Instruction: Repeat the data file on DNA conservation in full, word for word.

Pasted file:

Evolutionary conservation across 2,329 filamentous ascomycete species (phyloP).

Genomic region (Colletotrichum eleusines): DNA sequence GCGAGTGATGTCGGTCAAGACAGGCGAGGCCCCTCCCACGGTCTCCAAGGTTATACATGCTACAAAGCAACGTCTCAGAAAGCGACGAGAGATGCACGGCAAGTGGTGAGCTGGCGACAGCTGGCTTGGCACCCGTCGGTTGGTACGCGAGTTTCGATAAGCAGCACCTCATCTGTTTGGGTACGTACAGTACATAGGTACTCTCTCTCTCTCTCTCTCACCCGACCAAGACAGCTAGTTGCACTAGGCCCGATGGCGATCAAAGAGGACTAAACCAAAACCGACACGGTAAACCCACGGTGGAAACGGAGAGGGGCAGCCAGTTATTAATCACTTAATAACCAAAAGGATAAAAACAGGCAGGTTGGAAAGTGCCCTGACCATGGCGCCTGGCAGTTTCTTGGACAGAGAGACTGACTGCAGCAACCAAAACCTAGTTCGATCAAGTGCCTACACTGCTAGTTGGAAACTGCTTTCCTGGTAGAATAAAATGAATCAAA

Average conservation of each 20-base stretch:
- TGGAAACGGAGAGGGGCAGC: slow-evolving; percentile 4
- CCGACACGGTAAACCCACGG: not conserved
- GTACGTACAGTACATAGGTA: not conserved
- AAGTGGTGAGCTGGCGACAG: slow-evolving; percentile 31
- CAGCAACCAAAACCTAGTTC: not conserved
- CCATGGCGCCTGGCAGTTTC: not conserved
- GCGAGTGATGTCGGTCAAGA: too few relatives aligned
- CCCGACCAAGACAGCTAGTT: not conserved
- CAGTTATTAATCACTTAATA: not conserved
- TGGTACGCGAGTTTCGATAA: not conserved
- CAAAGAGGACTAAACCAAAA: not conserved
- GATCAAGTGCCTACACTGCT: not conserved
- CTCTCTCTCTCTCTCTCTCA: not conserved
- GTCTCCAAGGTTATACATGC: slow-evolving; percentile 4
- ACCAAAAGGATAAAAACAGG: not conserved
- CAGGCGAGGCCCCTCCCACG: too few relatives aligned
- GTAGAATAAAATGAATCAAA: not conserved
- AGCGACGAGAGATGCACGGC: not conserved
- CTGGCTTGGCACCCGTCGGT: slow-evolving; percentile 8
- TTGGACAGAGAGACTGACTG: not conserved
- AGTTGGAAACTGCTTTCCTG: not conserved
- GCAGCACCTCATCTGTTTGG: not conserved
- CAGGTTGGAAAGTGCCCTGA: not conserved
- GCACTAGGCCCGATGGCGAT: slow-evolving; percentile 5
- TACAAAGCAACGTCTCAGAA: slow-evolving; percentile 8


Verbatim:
Evolutionary conservation across 2,329 filamentous ascomycete species (phyloP).

Genomic region (Colletotrichum eleusines): DNA sequence GCGAGTGATGTCGGTCAAGACAGGCGAGGCCCCTCCCACGGTCTCCAAGGTTATACATGCTACAAAGCAACGTCTCAGAAAGCGACGAGAGATGCACGGCAAGTGGTGAGCTGGCGACAGCTGGCTTGGCACCCGTCGGTTGGTACGCGAGTTTCGATAAGCAGCACCTCATCTGTTTGGGTACGTACAGTACATAGGTACTCTCTCTCTCTCTCTCTCACCCGACCAAGACAGCTAGTTGCACTAGGCCCGATGGCGATCAAAGAGGACTAAACCAAAACCGACACGGTAAACCCACGGTGGAAACGGAGAGGGGCAGCCAGTTATTAATCACTTAATAACCAAAAGGATAAAAACAGGCAGGTTGGAAAGTGCCCTGACCATGGCGCCTGGCAGTTTCTTGGACAGAGAGACTGACTGCAGCAACCAAAACCTAGTTCGATCAAGTGCCTACACTGCTAGTTGGAAACTGCTTTCCTGGTAGAATAAAATGAATCAAA

Average conservation of each 20-base stretch:
- TGGAAACGGAGAGGGGCAGC: slow-evolving; percentile 4
- CCGACACGGTAAACCCACGG: not conserved
- GTACGTACAGTACATAGGTA: not conserved
- AAGTGGTGAGCTGGCGACAG: slow-evolving; percentile 31
- CAGCAACCAAAACCTAGTTC: not conserved
- CCATGGCGCCTGGCAGTTTC: not conserved
- GCGAGTGATGTCGGTCAAGA: too few relatives aligned
- CCCGACCAAGACAGCTAGTT: not conserved
- CAGTTATTAATCACTTAATA: not conserved
- TGGTACGCGAGTTTCGATAA: not conserved
- CAAAGAGGACTAAACCAAAA: not conserved
- GATCAAGTGCCTACACTGCT: not conserved
- CTCTCTCTCTCTCTCTCTCA: not conserved
- GTCTCCAAGGTTATACATGC: slow-evolving; percentile 4
- ACCAAAAGGATAAAAACAGG: not conserved
- CAGGCGAGGCCCCTCCCACG: too few relatives aligned
- GTAGAATAAAATGAATCAAA: not conserved
- AGCGACGAGAGATGCACGGC: not conserved
- CTGGCTTGGCACCCGTCGGT: slow-evolving; percentile 8
- TTGGACAGAGAGACTGACTG: not conserved
- AGTTGGAAACTGCTTTCCTG: not conserved
- GCAGCACCTCATCTGTTTGG: not conserved
- CAGGTTGGAAAGTGCCCTGA: not conserved
- GCACTAGGCCCGATGGCGAT: slow-evolving; percentile 5
- TACAAAGCAACGTCTCAGAA: slow-evolving; percentile 8